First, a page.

It’s often difficult to discuss anything related to gender, women’s rights and even using the word ‘feminism’ in particular. I understand that it shouldn’t be so divisive to talk about such things. At this point in time it should be a given that women’s rights, equality, freedom, justice, empowerment and security should be respected and promoted. The backlash that people and activists receive can be very destructive and invalidating. Often it does lead to the cause being made invisible and people being silenced and invalidated.
Recently I attended a webinar, hosted by an international women’s rights foundation, on anti-gender movements. It’s a paradoxical feeling getting involved with anything related to women because I’m extremely interested and passionate about these issues but it’s such a painful topic to discuss; especially when hearing some of the entrenched negative beliefs about women and our rights. A number of activists from across eastern Europe shared their experiences and challenges of advocating for women’s rights and education. A significant theme across each panellist and the dialogue was the feeling of lack of support, burnout and pushback by loud people. The feeling of burnout is pretty common amongst many activists. Even when working in certain sectors where people are trying to enact positive change it can be a real challenge to understand if what you’re doing is even helping and if you stand alone in the fight.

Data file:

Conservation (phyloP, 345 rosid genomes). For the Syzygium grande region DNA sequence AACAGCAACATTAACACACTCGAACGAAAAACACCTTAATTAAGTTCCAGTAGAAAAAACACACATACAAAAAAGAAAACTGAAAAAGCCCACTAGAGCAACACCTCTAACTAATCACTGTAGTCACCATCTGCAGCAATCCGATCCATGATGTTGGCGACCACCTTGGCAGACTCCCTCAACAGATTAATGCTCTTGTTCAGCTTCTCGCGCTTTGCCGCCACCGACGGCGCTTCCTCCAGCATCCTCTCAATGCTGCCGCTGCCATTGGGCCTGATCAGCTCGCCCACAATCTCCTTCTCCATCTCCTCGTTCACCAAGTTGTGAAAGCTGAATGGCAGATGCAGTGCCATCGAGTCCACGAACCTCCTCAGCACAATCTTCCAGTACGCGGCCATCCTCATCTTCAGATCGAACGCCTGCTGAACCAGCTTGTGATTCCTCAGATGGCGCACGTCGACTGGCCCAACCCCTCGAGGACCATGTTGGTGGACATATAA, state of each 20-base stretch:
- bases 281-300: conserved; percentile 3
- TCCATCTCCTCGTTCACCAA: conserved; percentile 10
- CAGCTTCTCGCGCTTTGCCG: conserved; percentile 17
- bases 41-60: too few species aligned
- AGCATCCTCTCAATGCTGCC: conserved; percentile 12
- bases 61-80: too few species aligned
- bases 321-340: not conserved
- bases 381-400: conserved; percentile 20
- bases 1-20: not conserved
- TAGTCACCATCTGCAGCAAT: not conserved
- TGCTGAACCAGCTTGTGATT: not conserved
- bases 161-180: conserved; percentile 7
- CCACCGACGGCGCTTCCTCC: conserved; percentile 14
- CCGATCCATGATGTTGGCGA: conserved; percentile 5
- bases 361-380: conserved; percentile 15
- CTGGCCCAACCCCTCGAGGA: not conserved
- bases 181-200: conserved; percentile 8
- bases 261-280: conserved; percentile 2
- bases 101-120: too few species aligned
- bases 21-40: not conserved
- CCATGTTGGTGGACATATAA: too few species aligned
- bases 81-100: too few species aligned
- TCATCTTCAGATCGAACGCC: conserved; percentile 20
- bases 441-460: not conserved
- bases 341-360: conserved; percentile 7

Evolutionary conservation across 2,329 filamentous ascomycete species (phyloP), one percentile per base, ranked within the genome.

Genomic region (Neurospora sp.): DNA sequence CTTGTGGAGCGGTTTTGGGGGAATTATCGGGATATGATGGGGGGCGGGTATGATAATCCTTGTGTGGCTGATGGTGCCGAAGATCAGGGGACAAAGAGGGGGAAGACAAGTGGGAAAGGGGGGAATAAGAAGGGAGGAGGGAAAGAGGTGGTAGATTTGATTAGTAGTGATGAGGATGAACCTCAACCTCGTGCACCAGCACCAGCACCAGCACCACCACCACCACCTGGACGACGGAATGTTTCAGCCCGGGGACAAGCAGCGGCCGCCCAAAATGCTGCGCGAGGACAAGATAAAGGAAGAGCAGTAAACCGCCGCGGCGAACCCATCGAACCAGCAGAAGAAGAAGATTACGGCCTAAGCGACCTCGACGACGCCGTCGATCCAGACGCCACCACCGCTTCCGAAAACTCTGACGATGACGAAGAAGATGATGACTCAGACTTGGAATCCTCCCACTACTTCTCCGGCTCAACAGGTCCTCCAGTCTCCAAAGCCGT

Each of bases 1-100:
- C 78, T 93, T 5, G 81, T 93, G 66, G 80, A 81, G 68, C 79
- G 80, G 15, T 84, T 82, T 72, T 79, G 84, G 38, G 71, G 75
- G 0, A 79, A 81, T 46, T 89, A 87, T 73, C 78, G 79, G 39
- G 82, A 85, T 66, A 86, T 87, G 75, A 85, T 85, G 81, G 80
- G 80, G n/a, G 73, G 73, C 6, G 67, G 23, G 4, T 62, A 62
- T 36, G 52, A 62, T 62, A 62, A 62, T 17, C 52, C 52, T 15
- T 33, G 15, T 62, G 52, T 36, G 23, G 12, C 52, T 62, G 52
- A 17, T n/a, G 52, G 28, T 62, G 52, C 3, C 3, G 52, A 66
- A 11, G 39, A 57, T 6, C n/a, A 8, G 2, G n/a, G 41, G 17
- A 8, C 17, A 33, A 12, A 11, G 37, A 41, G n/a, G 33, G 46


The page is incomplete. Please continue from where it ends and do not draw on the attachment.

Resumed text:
When advocating for women’s rights it can be painful to think how a loud minority can have such a detrimental impact. This can be true if the loud minority are the people in power and are at the forefront of decision making. However, when it is revealed that the loud minority are not representative the majority of the population it is reassuring to know that the fight for equality can still continue. From this it is important to recognise where advocacy can be directed. During the webinar one activist mentioned the importance of being proactive and not reactive. By this she meant that not necessarily trying to engage in an ongoing dialogue with people from a loud minority who have no chance of shifting their views, to a wider majority who can be more flexible and just need an enhanced insight into women’s and gender-related issues. I would like to think that when it comes to promoting women’s rights that it is a loud minority that is holding the movement back.
Even though the webinar reflected on many disappointing responses to women’s rights activists and the challenges which follow, there was a beacon of hope. Some activists shared their thoughts on what needs to change in order to maintain the fight for women’s rights. One expressed the importance of creating a more global network of support, another said that in her experience often people see feminists and people who fight for women’s rights as strong, therefore in no need of support systems. The conversation continued to emphasise the importance of support and voices being heard. It’s when there’s silence, the feeling of abandonment and isolation that the fight for rights can burn people out.